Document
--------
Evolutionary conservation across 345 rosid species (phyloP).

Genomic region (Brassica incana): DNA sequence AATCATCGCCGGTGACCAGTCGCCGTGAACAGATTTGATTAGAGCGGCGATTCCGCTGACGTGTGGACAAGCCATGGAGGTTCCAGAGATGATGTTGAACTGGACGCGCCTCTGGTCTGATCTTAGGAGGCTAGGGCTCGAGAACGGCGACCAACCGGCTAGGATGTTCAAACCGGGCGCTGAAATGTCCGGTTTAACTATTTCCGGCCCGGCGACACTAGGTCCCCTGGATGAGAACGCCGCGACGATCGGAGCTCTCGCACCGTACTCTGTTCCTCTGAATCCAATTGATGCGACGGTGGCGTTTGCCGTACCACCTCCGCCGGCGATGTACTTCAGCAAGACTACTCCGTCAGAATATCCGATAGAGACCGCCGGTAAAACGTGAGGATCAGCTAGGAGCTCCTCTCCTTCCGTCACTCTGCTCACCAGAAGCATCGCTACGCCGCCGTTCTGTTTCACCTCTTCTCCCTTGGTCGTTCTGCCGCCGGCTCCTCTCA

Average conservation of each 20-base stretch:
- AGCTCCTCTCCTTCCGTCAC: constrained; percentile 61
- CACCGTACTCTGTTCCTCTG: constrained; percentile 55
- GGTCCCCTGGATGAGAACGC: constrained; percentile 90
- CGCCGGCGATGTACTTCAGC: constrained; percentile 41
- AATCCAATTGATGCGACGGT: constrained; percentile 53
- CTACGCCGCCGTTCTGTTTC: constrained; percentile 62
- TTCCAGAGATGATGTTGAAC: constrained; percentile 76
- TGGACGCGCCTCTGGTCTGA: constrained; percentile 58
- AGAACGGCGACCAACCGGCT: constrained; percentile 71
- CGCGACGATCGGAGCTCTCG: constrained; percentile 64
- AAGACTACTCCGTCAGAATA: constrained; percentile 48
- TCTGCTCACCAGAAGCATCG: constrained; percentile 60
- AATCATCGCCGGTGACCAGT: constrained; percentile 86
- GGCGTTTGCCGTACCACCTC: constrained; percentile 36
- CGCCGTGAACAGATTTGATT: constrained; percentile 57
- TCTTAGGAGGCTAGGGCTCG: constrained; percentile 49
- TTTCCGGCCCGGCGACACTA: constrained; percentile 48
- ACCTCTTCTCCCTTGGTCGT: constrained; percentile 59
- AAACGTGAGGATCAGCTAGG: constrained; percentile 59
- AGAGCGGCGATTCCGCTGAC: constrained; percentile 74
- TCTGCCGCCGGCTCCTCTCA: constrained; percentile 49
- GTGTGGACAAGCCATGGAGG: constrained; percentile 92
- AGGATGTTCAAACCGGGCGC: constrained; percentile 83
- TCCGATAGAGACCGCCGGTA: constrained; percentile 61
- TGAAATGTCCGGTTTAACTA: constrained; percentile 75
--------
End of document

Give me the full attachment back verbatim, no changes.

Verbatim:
Evolutionary conservation across 345 rosid species (phyloP).

Genomic region (Brassica incana): DNA sequence AATCATCGCCGGTGACCAGTCGCCGTGAACAGATTTGATTAGAGCGGCGATTCCGCTGACGTGTGGACAAGCCATGGAGGTTCCAGAGATGATGTTGAACTGGACGCGCCTCTGGTCTGATCTTAGGAGGCTAGGGCTCGAGAACGGCGACCAACCGGCTAGGATGTTCAAACCGGGCGCTGAAATGTCCGGTTTAACTATTTCCGGCCCGGCGACACTAGGTCCCCTGGATGAGAACGCCGCGACGATCGGAGCTCTCGCACCGTACTCTGTTCCTCTGAATCCAATTGATGCGACGGTGGCGTTTGCCGTACCACCTCCGCCGGCGATGTACTTCAGCAAGACTACTCCGTCAGAATATCCGATAGAGACCGCCGGTAAAACGTGAGGATCAGCTAGGAGCTCCTCTCCTTCCGTCACTCTGCTCACCAGAAGCATCGCTACGCCGCCGTTCTGTTTCACCTCTTCTCCCTTGGTCGTTCTGCCGCCGGCTCCTCTCA

Average conservation of each 20-base stretch:
- AGCTCCTCTCCTTCCGTCAC: constrained; percentile 61
- CACCGTACTCTGTTCCTCTG: constrained; percentile 55
- GGTCCCCTGGATGAGAACGC: constrained; percentile 90
- CGCCGGCGATGTACTTCAGC: constrained; percentile 41
- AATCCAATTGATGCGACGGT: constrained; percentile 53
- CTACGCCGCCGTTCTGTTTC: constrained; percentile 62
- TTCCAGAGATGATGTTGAAC: constrained; percentile 76
- TGGACGCGCCTCTGGTCTGA: constrained; percentile 58
- AGAACGGCGACCAACCGGCT: constrained; percentile 71
- CGCGACGATCGGAGCTCTCG: constrained; percentile 64
- AAGACTACTCCGTCAGAATA: constrained; percentile 48
- TCTGCTCACCAGAAGCATCG: constrained; percentile 60
- AATCATCGCCGGTGACCAGT: constrained; percentile 86
- GGCGTTTGCCGTACCACCTC: constrained; percentile 36
- CGCCGTGAACAGATTTGATT: constrained; percentile 57
- TCTTAGGAGGCTAGGGCTCG: constrained; percentile 49
- TTTCCGGCCCGGCGACACTA: constrained; percentile 48
- ACCTCTTCTCCCTTGGTCGT: constrained; percentile 59
- AAACGTGAGGATCAGCTAGG: constrained; percentile 59
- AGAGCGGCGATTCCGCTGAC: constrained; percentile 74
- TCTGCCGCCGGCTCCTCTCA: constrained; percentile 49
- GTGTGGACAAGCCATGGAGG: constrained; percentile 92
- AGGATGTTCAAACCGGGCGC: constrained; percentile 83
- TCCGATAGAGACCGCCGGTA: constrained; percentile 61
- TGAAATGTCCGGTTTAACTA: constrained; percentile 75